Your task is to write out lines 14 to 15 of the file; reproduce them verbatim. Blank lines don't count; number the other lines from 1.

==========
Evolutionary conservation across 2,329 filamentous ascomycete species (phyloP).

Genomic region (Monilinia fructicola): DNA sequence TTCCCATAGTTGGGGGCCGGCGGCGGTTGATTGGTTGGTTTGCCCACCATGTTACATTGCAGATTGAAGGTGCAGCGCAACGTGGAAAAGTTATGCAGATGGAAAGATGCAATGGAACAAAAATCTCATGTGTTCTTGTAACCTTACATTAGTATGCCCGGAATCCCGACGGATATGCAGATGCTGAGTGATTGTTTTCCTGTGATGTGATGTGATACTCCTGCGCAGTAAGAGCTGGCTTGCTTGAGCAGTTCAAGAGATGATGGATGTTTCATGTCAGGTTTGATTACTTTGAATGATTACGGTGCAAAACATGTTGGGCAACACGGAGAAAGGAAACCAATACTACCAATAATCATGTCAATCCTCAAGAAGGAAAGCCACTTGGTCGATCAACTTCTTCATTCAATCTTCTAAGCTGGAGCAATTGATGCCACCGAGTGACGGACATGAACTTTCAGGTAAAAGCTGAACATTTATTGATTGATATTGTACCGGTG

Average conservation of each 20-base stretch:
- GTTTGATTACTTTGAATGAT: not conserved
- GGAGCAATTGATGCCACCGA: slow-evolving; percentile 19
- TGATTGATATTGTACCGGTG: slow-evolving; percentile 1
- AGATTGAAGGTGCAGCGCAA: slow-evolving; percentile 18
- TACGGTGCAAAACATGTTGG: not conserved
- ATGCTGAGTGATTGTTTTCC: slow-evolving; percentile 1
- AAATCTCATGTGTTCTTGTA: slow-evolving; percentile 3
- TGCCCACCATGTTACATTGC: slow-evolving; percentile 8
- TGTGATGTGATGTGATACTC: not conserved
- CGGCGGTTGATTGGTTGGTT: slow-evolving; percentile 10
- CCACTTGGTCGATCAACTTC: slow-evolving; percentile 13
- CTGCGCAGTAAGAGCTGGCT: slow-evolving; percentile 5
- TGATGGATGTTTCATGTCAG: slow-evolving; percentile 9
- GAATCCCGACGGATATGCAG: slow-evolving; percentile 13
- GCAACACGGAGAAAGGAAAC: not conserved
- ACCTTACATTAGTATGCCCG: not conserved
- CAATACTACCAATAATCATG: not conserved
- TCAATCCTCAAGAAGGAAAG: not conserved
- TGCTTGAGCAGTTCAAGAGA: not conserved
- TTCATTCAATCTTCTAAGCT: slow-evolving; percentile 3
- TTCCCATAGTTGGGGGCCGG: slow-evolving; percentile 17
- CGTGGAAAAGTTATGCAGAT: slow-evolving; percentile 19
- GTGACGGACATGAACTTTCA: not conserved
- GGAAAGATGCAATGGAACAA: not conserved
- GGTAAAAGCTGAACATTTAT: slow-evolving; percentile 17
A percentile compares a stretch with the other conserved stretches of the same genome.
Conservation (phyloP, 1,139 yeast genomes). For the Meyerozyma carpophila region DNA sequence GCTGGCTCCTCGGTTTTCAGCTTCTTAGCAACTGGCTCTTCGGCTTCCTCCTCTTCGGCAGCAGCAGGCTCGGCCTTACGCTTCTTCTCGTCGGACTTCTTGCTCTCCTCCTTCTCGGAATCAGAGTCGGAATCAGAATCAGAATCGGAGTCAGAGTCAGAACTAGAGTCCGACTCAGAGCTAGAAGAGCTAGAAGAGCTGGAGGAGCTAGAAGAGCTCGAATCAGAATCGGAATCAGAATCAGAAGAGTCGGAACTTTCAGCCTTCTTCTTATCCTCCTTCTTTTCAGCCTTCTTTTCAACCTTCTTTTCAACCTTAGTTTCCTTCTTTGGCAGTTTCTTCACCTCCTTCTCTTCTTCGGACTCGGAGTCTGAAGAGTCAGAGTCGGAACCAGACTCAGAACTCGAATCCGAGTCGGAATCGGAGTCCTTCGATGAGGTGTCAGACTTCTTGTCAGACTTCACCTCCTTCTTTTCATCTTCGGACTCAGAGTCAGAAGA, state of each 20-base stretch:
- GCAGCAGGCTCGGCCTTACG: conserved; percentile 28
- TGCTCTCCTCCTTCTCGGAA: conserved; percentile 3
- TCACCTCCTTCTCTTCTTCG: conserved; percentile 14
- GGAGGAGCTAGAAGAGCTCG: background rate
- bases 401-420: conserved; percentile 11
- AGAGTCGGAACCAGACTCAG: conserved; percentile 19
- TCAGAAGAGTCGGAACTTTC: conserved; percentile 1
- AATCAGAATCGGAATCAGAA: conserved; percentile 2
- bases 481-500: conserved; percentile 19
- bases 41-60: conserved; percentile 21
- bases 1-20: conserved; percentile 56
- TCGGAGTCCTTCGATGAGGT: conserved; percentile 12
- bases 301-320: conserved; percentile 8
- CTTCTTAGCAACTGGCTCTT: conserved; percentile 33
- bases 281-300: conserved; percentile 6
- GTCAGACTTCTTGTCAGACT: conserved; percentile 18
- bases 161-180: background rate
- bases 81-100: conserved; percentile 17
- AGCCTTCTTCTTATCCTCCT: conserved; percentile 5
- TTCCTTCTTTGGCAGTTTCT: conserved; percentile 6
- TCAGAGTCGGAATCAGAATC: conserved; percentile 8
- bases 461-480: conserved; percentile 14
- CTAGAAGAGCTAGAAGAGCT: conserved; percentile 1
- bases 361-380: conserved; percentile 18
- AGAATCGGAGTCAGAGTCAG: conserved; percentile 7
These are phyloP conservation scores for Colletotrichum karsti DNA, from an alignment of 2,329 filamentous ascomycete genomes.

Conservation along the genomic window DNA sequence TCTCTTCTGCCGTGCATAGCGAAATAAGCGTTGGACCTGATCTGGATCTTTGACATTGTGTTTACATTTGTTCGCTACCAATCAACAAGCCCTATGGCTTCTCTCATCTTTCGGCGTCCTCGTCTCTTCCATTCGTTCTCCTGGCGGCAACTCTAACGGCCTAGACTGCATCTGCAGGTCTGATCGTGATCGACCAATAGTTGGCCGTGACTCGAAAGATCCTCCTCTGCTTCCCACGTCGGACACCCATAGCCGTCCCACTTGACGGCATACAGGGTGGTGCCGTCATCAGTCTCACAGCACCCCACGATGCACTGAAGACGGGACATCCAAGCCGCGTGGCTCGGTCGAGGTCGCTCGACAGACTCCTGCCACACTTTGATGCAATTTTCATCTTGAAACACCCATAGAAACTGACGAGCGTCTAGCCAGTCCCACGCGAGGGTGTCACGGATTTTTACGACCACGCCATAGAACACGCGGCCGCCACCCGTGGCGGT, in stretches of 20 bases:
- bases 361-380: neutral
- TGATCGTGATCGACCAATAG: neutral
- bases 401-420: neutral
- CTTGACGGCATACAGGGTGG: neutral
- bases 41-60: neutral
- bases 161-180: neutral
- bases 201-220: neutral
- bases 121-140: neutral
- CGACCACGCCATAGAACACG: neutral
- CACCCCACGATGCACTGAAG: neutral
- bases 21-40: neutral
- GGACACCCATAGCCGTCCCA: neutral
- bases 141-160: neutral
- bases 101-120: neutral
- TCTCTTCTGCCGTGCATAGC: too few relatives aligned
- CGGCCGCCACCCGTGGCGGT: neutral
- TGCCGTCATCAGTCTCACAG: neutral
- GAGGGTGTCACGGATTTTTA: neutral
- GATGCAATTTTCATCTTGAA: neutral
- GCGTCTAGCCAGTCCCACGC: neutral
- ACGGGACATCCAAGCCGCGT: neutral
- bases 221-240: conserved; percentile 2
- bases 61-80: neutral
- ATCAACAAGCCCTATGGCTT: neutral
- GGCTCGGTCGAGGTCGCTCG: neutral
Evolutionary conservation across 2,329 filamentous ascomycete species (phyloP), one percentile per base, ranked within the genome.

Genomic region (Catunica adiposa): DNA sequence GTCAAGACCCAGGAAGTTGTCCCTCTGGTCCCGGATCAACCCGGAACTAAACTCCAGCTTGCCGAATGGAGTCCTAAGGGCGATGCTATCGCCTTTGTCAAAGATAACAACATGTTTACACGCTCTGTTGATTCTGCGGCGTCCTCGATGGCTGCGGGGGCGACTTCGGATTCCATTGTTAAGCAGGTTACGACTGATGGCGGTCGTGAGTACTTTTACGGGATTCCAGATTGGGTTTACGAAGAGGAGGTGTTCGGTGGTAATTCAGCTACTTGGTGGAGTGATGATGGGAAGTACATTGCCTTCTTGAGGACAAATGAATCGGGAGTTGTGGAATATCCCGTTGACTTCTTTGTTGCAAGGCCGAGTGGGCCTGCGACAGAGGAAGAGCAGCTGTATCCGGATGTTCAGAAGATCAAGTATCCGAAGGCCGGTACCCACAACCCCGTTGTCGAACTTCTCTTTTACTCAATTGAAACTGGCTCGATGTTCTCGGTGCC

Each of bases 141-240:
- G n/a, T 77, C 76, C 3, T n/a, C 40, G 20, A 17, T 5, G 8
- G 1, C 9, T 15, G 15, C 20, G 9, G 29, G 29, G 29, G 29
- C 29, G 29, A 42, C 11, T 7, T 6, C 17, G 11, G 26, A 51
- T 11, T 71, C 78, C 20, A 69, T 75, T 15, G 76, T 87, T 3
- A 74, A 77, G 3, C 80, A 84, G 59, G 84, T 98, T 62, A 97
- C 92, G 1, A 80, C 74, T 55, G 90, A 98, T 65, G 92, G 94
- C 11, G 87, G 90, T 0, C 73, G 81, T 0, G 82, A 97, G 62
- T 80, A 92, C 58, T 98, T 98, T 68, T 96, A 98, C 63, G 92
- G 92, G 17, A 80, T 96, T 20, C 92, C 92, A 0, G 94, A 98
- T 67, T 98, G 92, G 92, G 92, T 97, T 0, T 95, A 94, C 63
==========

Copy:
- CCACTTGGTCGATCAACTTC: slow-evolving; percentile 13
- CTGCGCAGTAAGAGCTGGCT: slow-evolving; percentile 5